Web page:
This legislation describes what constitutes “personal information,” who you must notify and when, and any exemptions within the state. Notifications may include contacting customers, suppliers, and third parties affected by data loss. Most companies do this voluntarily to salvage their reputation and brand, but it is a painstakingly long and involved process.

Serious Reputational Damage

Data breaches also cause serious reputational damage. Recovery from a breach may require hiring more staff to field calls, employing a PR company, establishing best practices and training employees, and more.

A cyber incursion also impacts your profits when you need capital the most. Consequently, small businesses are very vulnerable to cyberattacks without layered protection.

Major Financial Impact

Statistics from the National Cybersecurity Alliance show cyberattacks are so financially catastrophic for small businesses that 60 percent of them close following an attack.

According to Ponemon Institute’s 2017 Cost of Data Breach Study, breach costs hit a record high in the United States this year. The average cost is now $225 per compromised record, including the cost of greater than normal customer loss, new technologies, and legal fees. The post-hack costs for forensic and investigative activities, audits, crisis management, and communication with customers also reached all-time highs.

The First Market Data Insight report states that the average cost for a small business breach is $37k.

Cyber Liability Protection

So, with all this on the line, what can a small business owner do? Proper cyber protection is your first line of defense, and solid insurance coverage is your second. Standard business liability policies do not include cyber liability and will, therefore, provide inadequate coverage in the event of a breach.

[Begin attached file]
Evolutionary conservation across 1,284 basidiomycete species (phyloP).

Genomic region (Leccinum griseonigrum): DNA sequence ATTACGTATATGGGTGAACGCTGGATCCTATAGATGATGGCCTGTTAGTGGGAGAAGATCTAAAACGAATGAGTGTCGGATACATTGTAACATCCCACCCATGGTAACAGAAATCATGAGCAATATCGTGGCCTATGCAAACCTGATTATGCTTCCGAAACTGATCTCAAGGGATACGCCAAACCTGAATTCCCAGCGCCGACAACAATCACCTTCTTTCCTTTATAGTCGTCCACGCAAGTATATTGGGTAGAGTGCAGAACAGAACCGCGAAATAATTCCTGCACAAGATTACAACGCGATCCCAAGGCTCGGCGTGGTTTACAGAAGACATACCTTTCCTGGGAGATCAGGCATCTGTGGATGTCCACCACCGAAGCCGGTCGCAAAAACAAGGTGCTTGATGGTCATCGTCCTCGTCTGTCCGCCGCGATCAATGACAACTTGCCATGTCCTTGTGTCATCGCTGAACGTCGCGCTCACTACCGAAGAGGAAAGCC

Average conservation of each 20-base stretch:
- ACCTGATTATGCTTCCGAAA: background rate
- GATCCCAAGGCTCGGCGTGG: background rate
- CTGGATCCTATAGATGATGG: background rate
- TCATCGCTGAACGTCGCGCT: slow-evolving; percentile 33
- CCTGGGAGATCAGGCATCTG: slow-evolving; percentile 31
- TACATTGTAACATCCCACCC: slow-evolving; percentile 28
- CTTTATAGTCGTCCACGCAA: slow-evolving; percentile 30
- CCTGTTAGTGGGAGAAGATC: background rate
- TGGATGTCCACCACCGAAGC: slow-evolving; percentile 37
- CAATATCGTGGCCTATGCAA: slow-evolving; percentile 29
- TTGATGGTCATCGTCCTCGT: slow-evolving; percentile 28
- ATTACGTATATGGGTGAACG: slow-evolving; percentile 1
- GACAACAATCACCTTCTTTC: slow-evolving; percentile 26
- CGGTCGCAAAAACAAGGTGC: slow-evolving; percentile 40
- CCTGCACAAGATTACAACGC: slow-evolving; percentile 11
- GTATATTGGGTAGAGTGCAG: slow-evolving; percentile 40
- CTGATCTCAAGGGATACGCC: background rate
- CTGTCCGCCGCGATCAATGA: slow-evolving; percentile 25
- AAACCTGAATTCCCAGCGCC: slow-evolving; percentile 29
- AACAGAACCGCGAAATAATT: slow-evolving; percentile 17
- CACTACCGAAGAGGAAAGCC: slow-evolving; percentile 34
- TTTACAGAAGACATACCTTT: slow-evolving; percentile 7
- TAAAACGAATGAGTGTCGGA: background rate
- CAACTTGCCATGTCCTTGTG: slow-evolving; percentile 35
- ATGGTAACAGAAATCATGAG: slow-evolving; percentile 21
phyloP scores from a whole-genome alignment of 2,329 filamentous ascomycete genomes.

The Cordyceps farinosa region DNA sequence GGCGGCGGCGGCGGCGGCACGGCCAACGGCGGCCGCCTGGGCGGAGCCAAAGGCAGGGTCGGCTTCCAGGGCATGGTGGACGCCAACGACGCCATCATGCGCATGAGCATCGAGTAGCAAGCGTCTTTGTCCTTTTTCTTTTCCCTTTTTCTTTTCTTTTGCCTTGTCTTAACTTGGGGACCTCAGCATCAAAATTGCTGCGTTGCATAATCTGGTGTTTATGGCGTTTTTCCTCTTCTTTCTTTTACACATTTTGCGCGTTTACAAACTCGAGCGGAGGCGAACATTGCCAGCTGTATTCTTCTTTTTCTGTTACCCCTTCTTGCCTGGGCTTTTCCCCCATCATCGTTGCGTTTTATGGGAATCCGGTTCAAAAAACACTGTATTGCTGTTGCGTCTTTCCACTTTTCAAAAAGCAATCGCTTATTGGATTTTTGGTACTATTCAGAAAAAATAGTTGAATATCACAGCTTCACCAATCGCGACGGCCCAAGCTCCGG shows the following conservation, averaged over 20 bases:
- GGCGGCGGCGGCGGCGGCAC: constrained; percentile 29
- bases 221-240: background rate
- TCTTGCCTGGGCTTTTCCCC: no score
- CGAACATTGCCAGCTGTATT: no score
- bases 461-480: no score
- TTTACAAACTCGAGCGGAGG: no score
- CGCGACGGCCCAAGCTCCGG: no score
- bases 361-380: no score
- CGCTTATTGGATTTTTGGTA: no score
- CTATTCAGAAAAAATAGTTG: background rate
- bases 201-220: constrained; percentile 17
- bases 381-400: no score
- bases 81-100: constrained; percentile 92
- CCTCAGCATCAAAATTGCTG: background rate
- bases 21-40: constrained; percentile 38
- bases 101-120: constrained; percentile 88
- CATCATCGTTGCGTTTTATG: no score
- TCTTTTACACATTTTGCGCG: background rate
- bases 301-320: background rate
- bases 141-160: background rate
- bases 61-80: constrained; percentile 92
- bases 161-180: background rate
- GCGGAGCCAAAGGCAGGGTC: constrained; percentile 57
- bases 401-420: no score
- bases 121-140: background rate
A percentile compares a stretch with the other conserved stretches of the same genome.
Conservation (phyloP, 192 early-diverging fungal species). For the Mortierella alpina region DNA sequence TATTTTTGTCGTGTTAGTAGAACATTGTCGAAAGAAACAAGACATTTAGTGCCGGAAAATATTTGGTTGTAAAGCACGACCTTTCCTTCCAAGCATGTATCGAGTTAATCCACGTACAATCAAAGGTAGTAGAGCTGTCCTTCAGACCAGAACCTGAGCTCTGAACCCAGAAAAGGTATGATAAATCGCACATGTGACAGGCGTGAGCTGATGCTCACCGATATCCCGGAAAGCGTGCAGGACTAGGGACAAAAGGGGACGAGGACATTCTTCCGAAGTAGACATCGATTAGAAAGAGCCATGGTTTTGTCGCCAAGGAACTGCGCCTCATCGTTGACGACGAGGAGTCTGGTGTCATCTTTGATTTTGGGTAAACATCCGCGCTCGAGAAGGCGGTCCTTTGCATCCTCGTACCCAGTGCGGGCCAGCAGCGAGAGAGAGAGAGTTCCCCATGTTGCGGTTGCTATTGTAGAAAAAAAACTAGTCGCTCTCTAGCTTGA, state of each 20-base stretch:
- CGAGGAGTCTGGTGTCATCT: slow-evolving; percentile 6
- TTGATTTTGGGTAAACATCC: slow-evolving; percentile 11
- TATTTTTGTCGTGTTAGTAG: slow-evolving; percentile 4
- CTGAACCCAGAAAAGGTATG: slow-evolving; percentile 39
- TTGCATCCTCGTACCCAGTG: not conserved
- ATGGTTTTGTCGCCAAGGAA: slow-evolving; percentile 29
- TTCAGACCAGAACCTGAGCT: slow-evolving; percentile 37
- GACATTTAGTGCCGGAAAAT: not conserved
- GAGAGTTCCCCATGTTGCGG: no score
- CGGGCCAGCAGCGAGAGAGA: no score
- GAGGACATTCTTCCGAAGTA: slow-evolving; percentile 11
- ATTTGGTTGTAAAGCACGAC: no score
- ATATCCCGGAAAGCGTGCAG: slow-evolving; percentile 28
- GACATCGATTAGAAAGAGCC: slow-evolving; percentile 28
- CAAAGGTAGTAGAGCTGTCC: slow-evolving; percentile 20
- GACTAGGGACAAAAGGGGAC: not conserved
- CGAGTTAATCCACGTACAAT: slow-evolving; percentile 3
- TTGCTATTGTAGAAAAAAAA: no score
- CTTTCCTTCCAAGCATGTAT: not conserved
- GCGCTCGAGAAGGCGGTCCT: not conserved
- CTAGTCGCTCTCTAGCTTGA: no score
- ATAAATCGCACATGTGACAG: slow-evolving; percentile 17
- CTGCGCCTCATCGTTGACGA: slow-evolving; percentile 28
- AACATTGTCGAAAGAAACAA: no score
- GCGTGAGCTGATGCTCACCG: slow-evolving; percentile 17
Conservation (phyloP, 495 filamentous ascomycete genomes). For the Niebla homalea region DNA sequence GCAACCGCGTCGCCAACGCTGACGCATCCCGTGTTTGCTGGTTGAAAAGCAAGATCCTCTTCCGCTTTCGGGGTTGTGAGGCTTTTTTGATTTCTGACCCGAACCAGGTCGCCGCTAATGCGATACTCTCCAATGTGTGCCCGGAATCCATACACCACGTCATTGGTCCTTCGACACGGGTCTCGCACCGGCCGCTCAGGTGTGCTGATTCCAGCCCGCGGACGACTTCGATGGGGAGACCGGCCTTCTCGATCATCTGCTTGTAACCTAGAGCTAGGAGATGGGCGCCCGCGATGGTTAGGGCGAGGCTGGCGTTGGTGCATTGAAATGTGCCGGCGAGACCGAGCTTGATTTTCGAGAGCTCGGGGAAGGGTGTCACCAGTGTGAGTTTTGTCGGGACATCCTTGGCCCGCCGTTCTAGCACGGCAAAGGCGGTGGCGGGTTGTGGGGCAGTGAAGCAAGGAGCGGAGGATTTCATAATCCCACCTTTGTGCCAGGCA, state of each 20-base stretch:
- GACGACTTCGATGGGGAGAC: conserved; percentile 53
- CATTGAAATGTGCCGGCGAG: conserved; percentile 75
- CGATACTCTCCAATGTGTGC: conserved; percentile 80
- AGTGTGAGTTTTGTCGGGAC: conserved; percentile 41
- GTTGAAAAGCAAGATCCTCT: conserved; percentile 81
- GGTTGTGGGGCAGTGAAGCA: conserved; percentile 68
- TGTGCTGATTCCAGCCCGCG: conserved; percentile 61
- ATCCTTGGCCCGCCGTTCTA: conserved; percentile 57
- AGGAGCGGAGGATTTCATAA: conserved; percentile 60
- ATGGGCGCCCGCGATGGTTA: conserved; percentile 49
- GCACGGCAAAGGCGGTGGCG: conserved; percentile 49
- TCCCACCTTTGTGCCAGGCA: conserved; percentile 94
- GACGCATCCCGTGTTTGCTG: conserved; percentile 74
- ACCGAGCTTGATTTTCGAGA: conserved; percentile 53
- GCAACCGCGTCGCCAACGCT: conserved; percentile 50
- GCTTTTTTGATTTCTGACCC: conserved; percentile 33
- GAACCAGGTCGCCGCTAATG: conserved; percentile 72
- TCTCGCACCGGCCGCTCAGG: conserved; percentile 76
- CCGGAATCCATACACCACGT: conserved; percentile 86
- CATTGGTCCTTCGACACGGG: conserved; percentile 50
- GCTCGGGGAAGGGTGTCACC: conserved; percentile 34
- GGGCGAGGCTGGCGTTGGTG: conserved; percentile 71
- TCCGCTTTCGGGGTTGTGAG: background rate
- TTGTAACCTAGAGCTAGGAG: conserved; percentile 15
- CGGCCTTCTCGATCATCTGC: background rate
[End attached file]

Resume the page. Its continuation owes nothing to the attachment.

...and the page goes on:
Cyber liability insurance can cover losses from a data breach when a criminal accesses your customer, supplier, or third party sensitive data through your business. It can also protect your business from the costs of claims arising from social media liability as well as those associated with an infected, lost, or stolen device. It may also cover the costs associated with notifying those affected, even if your state does not require it by law.

Cyber liability insurance might also include the cost of defending claims, credit monitoring services, penalties and fines, and losses related to customer identity theft. Liability coverage can also include compensation for lost funds transfers, loss or destruction of data, business interruption, extortion, and fraud (see An Introduction to Cyber Insurance for Businesses to learn more).

Conclusion

Internet-driven business is here to stay, and small businesses face more risk than big corporations. Data is often one of your company’s most valuable assets. Cyber liability insurance, then, is a reasonable precaution to ensure business continuity, customer retention, and peace of mind.